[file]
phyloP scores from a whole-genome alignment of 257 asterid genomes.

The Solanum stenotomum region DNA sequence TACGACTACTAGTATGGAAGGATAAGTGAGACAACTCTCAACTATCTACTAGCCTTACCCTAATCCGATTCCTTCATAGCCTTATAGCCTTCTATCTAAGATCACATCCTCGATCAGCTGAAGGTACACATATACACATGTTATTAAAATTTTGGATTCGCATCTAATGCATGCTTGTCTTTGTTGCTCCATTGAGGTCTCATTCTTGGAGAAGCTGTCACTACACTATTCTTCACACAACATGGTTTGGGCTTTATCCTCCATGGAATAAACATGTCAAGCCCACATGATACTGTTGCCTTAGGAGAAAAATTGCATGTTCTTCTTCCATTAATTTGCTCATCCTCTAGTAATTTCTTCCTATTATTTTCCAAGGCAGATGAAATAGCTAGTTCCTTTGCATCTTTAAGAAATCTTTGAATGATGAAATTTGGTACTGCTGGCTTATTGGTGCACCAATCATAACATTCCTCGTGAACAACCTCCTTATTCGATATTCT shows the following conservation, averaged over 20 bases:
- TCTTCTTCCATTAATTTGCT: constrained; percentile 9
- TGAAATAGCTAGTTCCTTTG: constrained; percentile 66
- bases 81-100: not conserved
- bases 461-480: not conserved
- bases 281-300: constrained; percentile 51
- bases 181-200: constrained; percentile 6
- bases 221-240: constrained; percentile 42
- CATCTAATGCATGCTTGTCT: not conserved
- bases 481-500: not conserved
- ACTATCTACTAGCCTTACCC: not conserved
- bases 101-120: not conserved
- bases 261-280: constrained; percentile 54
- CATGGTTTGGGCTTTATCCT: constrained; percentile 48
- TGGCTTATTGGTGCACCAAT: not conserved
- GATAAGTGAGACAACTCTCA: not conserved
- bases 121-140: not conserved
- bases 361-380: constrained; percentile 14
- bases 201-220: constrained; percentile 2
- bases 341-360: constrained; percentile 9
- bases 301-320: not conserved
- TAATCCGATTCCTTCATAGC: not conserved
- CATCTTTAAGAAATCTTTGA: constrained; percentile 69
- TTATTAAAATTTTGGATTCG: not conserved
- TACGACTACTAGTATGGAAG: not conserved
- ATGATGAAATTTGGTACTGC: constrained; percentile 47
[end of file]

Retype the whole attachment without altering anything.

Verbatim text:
phyloP scores from a whole-genome alignment of 257 asterid genomes.

The Solanum stenotomum region DNA sequence TACGACTACTAGTATGGAAGGATAAGTGAGACAACTCTCAACTATCTACTAGCCTTACCCTAATCCGATTCCTTCATAGCCTTATAGCCTTCTATCTAAGATCACATCCTCGATCAGCTGAAGGTACACATATACACATGTTATTAAAATTTTGGATTCGCATCTAATGCATGCTTGTCTTTGTTGCTCCATTGAGGTCTCATTCTTGGAGAAGCTGTCACTACACTATTCTTCACACAACATGGTTTGGGCTTTATCCTCCATGGAATAAACATGTCAAGCCCACATGATACTGTTGCCTTAGGAGAAAAATTGCATGTTCTTCTTCCATTAATTTGCTCATCCTCTAGTAATTTCTTCCTATTATTTTCCAAGGCAGATGAAATAGCTAGTTCCTTTGCATCTTTAAGAAATCTTTGAATGATGAAATTTGGTACTGCTGGCTTATTGGTGCACCAATCATAACATTCCTCGTGAACAACCTCCTTATTCGATATTCT shows the following conservation, averaged over 20 bases:
- TCTTCTTCCATTAATTTGCT: constrained; percentile 9
- TGAAATAGCTAGTTCCTTTG: constrained; percentile 66
- bases 81-100: not conserved
- bases 461-480: not conserved
- bases 281-300: constrained; percentile 51
- bases 181-200: constrained; percentile 6
- bases 221-240: constrained; percentile 42
- CATCTAATGCATGCTTGTCT: not conserved
- bases 481-500: not conserved
- ACTATCTACTAGCCTTACCC: not conserved
- bases 101-120: not conserved
- bases 261-280: constrained; percentile 54
- CATGGTTTGGGCTTTATCCT: constrained; percentile 48
- TGGCTTATTGGTGCACCAAT: not conserved
- GATAAGTGAGACAACTCTCA: not conserved
- bases 121-140: not conserved
- bases 361-380: constrained; percentile 14
- bases 201-220: constrained; percentile 2
- bases 341-360: constrained; percentile 9
- bases 301-320: not conserved
- TAATCCGATTCCTTCATAGC: not conserved
- CATCTTTAAGAAATCTTTGA: constrained; percentile 69
- TTATTAAAATTTTGGATTCG: not conserved
- TACGACTACTAGTATGGAAG: not conserved
- ATGATGAAATTTGGTACTGC: constrained; percentile 47